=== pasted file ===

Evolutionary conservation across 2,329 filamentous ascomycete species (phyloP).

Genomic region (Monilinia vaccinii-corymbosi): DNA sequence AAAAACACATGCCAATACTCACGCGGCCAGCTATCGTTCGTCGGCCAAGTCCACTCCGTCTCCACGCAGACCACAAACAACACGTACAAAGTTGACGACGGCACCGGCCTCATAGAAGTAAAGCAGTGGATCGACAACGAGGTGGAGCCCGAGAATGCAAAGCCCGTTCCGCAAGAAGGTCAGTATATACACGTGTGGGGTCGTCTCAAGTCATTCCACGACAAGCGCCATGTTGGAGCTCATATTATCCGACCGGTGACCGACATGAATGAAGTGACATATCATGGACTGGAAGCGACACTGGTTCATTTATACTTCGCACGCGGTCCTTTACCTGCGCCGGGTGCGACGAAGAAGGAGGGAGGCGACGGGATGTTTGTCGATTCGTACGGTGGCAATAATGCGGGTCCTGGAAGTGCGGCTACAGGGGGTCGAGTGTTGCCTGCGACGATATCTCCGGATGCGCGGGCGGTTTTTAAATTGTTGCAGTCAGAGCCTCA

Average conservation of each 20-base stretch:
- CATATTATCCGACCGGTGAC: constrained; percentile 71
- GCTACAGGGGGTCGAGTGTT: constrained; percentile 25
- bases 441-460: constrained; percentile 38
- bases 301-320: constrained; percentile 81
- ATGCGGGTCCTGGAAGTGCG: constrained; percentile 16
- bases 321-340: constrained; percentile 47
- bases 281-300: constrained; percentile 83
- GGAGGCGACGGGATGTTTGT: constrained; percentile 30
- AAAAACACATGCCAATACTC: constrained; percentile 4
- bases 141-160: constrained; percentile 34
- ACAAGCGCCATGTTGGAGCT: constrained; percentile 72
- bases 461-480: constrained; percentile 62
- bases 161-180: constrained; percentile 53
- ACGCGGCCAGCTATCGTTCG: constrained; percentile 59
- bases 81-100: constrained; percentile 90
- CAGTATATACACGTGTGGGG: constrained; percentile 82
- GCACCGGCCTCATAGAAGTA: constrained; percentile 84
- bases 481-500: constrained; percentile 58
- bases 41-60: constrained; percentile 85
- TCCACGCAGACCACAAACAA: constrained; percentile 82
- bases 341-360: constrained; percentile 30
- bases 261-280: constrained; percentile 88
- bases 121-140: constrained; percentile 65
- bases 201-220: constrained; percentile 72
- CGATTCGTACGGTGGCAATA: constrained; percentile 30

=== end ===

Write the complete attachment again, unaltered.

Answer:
Evolutionary conservation across 2,329 filamentous ascomycete species (phyloP).

Genomic region (Monilinia vaccinii-corymbosi): DNA sequence AAAAACACATGCCAATACTCACGCGGCCAGCTATCGTTCGTCGGCCAAGTCCACTCCGTCTCCACGCAGACCACAAACAACACGTACAAAGTTGACGACGGCACCGGCCTCATAGAAGTAAAGCAGTGGATCGACAACGAGGTGGAGCCCGAGAATGCAAAGCCCGTTCCGCAAGAAGGTCAGTATATACACGTGTGGGGTCGTCTCAAGTCATTCCACGACAAGCGCCATGTTGGAGCTCATATTATCCGACCGGTGACCGACATGAATGAAGTGACATATCATGGACTGGAAGCGACACTGGTTCATTTATACTTCGCACGCGGTCCTTTACCTGCGCCGGGTGCGACGAAGAAGGAGGGAGGCGACGGGATGTTTGTCGATTCGTACGGTGGCAATAATGCGGGTCCTGGAAGTGCGGCTACAGGGGGTCGAGTGTTGCCTGCGACGATATCTCCGGATGCGCGGGCGGTTTTTAAATTGTTGCAGTCAGAGCCTCA

Average conservation of each 20-base stretch:
- CATATTATCCGACCGGTGAC: constrained; percentile 71
- GCTACAGGGGGTCGAGTGTT: constrained; percentile 25
- bases 441-460: constrained; percentile 38
- bases 301-320: constrained; percentile 81
- ATGCGGGTCCTGGAAGTGCG: constrained; percentile 16
- bases 321-340: constrained; percentile 47
- bases 281-300: constrained; percentile 83
- GGAGGCGACGGGATGTTTGT: constrained; percentile 30
- AAAAACACATGCCAATACTC: constrained; percentile 4
- bases 141-160: constrained; percentile 34
- ACAAGCGCCATGTTGGAGCT: constrained; percentile 72
- bases 461-480: constrained; percentile 62
- bases 161-180: constrained; percentile 53
- ACGCGGCCAGCTATCGTTCG: constrained; percentile 59
- bases 81-100: constrained; percentile 90
- CAGTATATACACGTGTGGGG: constrained; percentile 82
- GCACCGGCCTCATAGAAGTA: constrained; percentile 84
- bases 481-500: constrained; percentile 58
- bases 41-60: constrained; percentile 85
- TCCACGCAGACCACAAACAA: constrained; percentile 82
- bases 341-360: constrained; percentile 30
- bases 261-280: constrained; percentile 88
- bases 121-140: constrained; percentile 65
- bases 201-220: constrained; percentile 72
- CGATTCGTACGGTGGCAATA: constrained; percentile 30